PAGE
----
Israel National News has been informed that a program that retrains licensed teachers from the United States who make aliyah for work in the Israeli school system has been canceled, jeopardizing the prospective immigration of possibly hundreds of teachers in the coming years.
According to aliyah aid group Nefesh b'Nefesh, the closing of the “Morim Olim” (Immigrant teachers) program takes away what had been a valuable resource that teachers who wished to immigrate to Israel have used in the past to get themselves acclimated to the country. The closure of the Morim Olim program program, says Yael Katsman of NBN, means that “there is no longer an address within the system for teachers' questions and concerns, and assistance in helping them find jobs.”
The closure of the Morim Olim program program means that 'there is no longer an address within the system for teachers' questions and concerns, and assistance in helping them find jobs.'
The program, initiated several years ago, successfully integrated hundreds of teachers trained in the United States into the Israeli school system. Teachers were trained on how to deal with Israeli students, and received instructions on how to teach their specialty in Hebrew. At the end of the one-year course, candidates emerged with an Israeli teacher's certificate, which allowed them to apply for jobs in the school system.
But recently, administrators and potential participants were informed that the program was being closed down, said sources close to the program who did not wish to be named. “The course was free, which was a great boon to new immigrants,” said one participant in the program. “I have spent months attempting to track down those who decided to cut the program, in order to determine why they were closing it down. But no one is willing to come out and say why, which makes the closure even more frustrating.”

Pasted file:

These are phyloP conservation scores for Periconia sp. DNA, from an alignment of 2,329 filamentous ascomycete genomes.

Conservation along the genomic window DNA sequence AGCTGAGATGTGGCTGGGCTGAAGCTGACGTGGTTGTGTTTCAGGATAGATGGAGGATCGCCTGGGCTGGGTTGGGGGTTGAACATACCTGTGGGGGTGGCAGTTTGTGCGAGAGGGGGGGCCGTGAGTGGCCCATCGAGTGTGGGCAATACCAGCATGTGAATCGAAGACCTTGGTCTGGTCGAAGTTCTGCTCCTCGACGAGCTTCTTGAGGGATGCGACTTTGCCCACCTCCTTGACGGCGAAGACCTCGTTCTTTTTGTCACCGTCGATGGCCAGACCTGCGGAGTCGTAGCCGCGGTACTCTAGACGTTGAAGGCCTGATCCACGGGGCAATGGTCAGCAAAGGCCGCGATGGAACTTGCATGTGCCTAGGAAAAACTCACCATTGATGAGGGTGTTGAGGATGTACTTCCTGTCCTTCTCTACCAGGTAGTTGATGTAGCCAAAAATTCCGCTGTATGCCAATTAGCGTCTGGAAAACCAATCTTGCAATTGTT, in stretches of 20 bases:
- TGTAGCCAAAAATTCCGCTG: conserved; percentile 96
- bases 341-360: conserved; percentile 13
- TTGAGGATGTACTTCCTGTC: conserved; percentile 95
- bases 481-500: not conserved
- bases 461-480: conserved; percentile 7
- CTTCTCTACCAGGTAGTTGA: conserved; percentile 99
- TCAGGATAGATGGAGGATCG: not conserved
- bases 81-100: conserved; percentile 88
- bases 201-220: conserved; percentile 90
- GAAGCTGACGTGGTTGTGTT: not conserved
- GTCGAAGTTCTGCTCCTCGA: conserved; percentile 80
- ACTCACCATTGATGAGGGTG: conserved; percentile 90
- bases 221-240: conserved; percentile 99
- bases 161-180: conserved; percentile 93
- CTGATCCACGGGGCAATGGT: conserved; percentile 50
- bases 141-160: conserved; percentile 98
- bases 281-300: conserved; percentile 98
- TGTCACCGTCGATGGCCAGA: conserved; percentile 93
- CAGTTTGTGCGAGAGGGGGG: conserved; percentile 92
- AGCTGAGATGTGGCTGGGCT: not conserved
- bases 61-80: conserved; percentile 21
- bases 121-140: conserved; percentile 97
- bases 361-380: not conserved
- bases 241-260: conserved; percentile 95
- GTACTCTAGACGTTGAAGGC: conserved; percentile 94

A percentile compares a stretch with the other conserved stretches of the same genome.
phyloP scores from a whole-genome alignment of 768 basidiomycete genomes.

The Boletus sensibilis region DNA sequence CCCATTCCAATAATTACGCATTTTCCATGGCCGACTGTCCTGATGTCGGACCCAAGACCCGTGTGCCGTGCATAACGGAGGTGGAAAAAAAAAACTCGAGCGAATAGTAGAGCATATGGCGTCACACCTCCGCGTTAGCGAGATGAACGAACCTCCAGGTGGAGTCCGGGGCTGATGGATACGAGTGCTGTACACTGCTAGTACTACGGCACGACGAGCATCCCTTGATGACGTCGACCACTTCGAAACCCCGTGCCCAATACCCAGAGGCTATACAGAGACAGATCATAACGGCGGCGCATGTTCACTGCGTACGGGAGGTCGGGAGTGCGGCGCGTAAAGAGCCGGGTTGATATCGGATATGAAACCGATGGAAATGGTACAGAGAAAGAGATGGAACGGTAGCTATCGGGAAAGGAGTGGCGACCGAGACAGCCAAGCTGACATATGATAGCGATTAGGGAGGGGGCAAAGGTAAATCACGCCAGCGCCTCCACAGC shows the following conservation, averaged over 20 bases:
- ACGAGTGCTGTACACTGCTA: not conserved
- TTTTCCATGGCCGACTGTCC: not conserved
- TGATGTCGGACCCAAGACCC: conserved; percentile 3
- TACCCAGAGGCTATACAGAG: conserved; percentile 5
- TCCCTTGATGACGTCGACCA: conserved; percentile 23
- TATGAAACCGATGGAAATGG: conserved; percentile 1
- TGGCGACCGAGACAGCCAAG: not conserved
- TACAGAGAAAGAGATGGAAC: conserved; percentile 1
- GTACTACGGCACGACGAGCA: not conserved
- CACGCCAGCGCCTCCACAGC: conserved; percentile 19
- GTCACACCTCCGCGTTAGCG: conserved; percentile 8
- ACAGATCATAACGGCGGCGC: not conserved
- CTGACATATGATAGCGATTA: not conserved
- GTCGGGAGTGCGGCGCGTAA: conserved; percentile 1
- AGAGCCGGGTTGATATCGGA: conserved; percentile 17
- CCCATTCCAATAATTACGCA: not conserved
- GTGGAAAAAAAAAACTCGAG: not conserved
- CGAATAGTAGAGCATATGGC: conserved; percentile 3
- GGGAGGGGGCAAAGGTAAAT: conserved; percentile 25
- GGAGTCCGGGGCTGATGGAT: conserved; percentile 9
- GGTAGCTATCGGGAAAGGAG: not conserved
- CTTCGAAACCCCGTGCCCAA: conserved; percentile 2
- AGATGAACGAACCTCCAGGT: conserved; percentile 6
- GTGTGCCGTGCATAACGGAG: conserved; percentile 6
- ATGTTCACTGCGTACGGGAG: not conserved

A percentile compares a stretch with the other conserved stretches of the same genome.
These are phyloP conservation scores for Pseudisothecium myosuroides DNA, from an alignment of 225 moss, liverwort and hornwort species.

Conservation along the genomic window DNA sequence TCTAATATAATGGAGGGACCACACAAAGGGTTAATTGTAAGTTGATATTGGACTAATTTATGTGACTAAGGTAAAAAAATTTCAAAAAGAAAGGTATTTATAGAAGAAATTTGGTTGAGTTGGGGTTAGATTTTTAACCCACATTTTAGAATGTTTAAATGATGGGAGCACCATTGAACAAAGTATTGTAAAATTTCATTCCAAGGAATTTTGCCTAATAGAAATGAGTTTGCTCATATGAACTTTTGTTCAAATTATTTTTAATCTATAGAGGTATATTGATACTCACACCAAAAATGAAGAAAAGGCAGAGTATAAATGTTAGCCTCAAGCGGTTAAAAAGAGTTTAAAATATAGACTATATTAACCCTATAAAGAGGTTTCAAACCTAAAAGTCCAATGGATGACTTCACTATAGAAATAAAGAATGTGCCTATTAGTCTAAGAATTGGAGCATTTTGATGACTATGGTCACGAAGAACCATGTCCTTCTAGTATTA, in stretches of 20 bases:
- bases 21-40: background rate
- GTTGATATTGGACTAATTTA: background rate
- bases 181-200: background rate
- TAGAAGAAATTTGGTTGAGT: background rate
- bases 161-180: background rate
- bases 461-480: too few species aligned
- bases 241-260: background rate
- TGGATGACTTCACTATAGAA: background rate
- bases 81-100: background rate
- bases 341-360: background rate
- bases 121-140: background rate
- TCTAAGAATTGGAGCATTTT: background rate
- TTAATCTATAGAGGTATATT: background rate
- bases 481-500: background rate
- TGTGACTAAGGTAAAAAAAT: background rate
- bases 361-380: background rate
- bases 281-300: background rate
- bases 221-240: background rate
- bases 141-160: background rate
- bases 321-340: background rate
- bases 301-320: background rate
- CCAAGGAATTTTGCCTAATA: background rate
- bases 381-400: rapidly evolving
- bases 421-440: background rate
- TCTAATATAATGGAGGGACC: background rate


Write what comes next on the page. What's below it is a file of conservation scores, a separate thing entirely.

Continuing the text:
There are alternatives, an individual involved in running the program said, but they aren't easy – or cheap. “The closest alternative is a one-year program offered by several teachers' colleges, but they are rather expensive. Then there are longer certification courses, but those are also inappropriate for these teachers, who not only have licenses, but have also taught in the classroom, some for many years.”
While budgeting is always a good guess as to why government-funded programs like these are cut, Katsman isn't so sure. There is possibly also the issue of competition for jobs with Israeli teachers. “To the best of our knowledge most of these 'morim olim' were only working with part-time salaries, at one-third or at most half-time positions, but we’re not sure it was exclusively a budgetary issue.”
A higher-up in the Education Ministry who spoke anonymously to Israel National News hinted at this as well, saying that “there has been a lot of back and forth here in recent months, and money is definitely not the only reason for the program cut.”
Officials from the Education Ministry refused to comment, referring all questions to a Ministry spokesperson. Requests for comments to the spokesperson were not answered.
Several Ministry meetings on possibly re-instating the program, scheduled after much pressure by teachers and aliyah advocates, have been postponed, with the newest date for the meeting set for this week. While the likelihood of reinstating the program seems dim at this point, Katsman says she is hopeful.
“The ‘Morim Olim’ program gave much encouragement and advice to these immigrant teachers,” she said. “Nefesh B’Nefesh has been in touch with the Director General of the Ministry of Education and other important players within the Ministry, advocating on behalf of the Olim.”